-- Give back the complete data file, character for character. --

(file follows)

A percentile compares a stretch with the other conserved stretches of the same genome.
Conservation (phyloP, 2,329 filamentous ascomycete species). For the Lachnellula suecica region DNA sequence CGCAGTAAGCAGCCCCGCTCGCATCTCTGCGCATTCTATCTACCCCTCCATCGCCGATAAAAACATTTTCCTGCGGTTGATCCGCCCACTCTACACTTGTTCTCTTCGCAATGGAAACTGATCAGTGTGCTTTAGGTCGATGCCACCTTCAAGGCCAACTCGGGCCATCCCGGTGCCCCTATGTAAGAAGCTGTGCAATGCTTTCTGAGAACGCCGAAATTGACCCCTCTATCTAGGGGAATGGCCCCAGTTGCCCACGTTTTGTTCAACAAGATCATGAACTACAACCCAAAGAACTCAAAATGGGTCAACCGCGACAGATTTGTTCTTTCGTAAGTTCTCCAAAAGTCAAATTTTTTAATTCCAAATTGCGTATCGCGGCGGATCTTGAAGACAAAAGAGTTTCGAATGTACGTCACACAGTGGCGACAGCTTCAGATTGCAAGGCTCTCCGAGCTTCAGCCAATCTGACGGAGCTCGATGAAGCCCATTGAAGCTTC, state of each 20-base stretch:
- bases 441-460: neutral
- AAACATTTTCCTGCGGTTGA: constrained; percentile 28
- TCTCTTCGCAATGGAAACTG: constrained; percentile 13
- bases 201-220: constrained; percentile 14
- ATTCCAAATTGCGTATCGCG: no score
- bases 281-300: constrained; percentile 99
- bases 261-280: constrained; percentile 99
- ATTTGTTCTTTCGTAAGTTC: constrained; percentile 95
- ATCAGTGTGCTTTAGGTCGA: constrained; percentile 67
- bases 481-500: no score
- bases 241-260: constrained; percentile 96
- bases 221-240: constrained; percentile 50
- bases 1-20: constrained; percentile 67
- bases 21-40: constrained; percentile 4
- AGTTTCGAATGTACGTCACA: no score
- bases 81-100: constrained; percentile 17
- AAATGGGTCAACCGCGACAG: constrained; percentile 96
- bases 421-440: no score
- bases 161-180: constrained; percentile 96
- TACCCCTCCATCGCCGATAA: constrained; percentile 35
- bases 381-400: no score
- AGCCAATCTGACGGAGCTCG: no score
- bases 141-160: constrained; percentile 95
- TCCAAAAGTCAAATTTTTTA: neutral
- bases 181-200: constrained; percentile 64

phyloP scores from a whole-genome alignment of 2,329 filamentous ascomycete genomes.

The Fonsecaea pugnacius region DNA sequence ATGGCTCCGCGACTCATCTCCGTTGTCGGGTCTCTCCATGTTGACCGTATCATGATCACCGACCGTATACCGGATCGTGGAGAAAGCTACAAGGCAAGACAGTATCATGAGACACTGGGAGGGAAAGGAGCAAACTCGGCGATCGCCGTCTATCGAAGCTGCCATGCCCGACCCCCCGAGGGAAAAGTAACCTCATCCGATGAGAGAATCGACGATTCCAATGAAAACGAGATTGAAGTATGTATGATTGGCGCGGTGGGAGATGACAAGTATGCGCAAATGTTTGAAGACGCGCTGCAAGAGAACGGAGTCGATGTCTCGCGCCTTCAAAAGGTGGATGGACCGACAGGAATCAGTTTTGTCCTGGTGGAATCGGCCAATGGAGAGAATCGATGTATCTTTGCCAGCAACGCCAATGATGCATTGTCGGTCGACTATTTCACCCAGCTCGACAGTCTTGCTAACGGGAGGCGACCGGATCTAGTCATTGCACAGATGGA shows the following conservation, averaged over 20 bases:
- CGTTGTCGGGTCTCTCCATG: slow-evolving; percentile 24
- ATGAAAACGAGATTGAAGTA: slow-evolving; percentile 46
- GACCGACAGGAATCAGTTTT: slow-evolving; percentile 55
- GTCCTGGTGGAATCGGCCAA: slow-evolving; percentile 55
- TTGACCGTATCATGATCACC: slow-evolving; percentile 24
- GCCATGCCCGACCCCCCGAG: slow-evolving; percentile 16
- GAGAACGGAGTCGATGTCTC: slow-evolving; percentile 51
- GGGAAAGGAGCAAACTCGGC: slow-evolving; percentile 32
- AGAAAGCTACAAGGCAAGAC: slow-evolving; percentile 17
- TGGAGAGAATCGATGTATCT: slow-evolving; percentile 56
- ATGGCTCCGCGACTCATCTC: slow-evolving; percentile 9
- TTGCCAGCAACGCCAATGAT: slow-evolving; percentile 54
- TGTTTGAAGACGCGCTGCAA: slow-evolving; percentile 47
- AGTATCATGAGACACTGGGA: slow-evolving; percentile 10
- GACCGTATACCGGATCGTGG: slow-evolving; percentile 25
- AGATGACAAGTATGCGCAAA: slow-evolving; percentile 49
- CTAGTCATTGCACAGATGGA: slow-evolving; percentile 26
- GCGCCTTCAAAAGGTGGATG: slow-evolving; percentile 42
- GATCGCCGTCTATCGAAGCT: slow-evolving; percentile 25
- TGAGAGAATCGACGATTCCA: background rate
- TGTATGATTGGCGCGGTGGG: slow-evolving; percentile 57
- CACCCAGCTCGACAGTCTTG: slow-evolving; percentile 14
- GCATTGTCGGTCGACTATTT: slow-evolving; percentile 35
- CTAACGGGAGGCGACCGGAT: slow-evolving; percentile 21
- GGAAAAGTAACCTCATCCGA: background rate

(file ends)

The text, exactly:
A percentile compares a stretch with the other conserved stretches of the same genome.
Conservation (phyloP, 2,329 filamentous ascomycete species). For the Lachnellula suecica region DNA sequence CGCAGTAAGCAGCCCCGCTCGCATCTCTGCGCATTCTATCTACCCCTCCATCGCCGATAAAAACATTTTCCTGCGGTTGATCCGCCCACTCTACACTTGTTCTCTTCGCAATGGAAACTGATCAGTGTGCTTTAGGTCGATGCCACCTTCAAGGCCAACTCGGGCCATCCCGGTGCCCCTATGTAAGAAGCTGTGCAATGCTTTCTGAGAACGCCGAAATTGACCCCTCTATCTAGGGGAATGGCCCCAGTTGCCCACGTTTTGTTCAACAAGATCATGAACTACAACCCAAAGAACTCAAAATGGGTCAACCGCGACAGATTTGTTCTTTCGTAAGTTCTCCAAAAGTCAAATTTTTTAATTCCAAATTGCGTATCGCGGCGGATCTTGAAGACAAAAGAGTTTCGAATGTACGTCACACAGTGGCGACAGCTTCAGATTGCAAGGCTCTCCGAGCTTCAGCCAATCTGACGGAGCTCGATGAAGCCCATTGAAGCTTC, state of each 20-base stretch:
- bases 441-460: neutral
- AAACATTTTCCTGCGGTTGA: constrained; percentile 28
- TCTCTTCGCAATGGAAACTG: constrained; percentile 13
- bases 201-220: constrained; percentile 14
- ATTCCAAATTGCGTATCGCG: no score
- bases 281-300: constrained; percentile 99
- bases 261-280: constrained; percentile 99
- ATTTGTTCTTTCGTAAGTTC: constrained; percentile 95
- ATCAGTGTGCTTTAGGTCGA: constrained; percentile 67
- bases 481-500: no score
- bases 241-260: constrained; percentile 96
- bases 221-240: constrained; percentile 50
- bases 1-20: constrained; percentile 67
- bases 21-40: constrained; percentile 4
- AGTTTCGAATGTACGTCACA: no score
- bases 81-100: constrained; percentile 17
- AAATGGGTCAACCGCGACAG: constrained; percentile 96
- bases 421-440: no score
- bases 161-180: constrained; percentile 96
- TACCCCTCCATCGCCGATAA: constrained; percentile 35
- bases 381-400: no score
- AGCCAATCTGACGGAGCTCG: no score
- bases 141-160: constrained; percentile 95
- TCCAAAAGTCAAATTTTTTA: neutral
- bases 181-200: constrained; percentile 64

phyloP scores from a whole-genome alignment of 2,329 filamentous ascomycete genomes.

The Fonsecaea pugnacius region DNA sequence ATGGCTCCGCGACTCATCTCCGTTGTCGGGTCTCTCCATGTTGACCGTATCATGATCACCGACCGTATACCGGATCGTGGAGAAAGCTACAAGGCAAGACAGTATCATGAGACACTGGGAGGGAAAGGAGCAAACTCGGCGATCGCCGTCTATCGAAGCTGCCATGCCCGACCCCCCGAGGGAAAAGTAACCTCATCCGATGAGAGAATCGACGATTCCAATGAAAACGAGATTGAAGTATGTATGATTGGCGCGGTGGGAGATGACAAGTATGCGCAAATGTTTGAAGACGCGCTGCAAGAGAACGGAGTCGATGTCTCGCGCCTTCAAAAGGTGGATGGACCGACAGGAATCAGTTTTGTCCTGGTGGAATCGGCCAATGGAGAGAATCGATGTATCTTTGCCAGCAACGCCAATGATGCATTGTCGGTCGACTATTTCACCCAGCTCGACAGTCTTGCTAACGGGAGGCGACCGGATCTAGTCATTGCACAGATGGA shows the following conservation, averaged over 20 bases:
- CGTTGTCGGGTCTCTCCATG: slow-evolving; percentile 24
- ATGAAAACGAGATTGAAGTA: slow-evolving; percentile 46
- GACCGACAGGAATCAGTTTT: slow-evolving; percentile 55
- GTCCTGGTGGAATCGGCCAA: slow-evolving; percentile 55
- TTGACCGTATCATGATCACC: slow-evolving; percentile 24
- GCCATGCCCGACCCCCCGAG: slow-evolving; percentile 16
- GAGAACGGAGTCGATGTCTC: slow-evolving; percentile 51
- GGGAAAGGAGCAAACTCGGC: slow-evolving; percentile 32
- AGAAAGCTACAAGGCAAGAC: slow-evolving; percentile 17
- TGGAGAGAATCGATGTATCT: slow-evolving; percentile 56
- ATGGCTCCGCGACTCATCTC: slow-evolving; percentile 9
- TTGCCAGCAACGCCAATGAT: slow-evolving; percentile 54
- TGTTTGAAGACGCGCTGCAA: slow-evolving; percentile 47
- AGTATCATGAGACACTGGGA: slow-evolving; percentile 10
- GACCGTATACCGGATCGTGG: slow-evolving; percentile 25
- AGATGACAAGTATGCGCAAA: slow-evolving; percentile 49
- CTAGTCATTGCACAGATGGA: slow-evolving; percentile 26
- GCGCCTTCAAAAGGTGGATG: slow-evolving; percentile 42
- GATCGCCGTCTATCGAAGCT: slow-evolving; percentile 25
- TGAGAGAATCGACGATTCCA: background rate
- TGTATGATTGGCGCGGTGGG: slow-evolving; percentile 57
- CACCCAGCTCGACAGTCTTG: slow-evolving; percentile 14
- GCATTGTCGGTCGACTATTT: slow-evolving; percentile 35
- CTAACGGGAGGCGACCGGAT: slow-evolving; percentile 21
- GGAAAAGTAACCTCATCCGA: background rate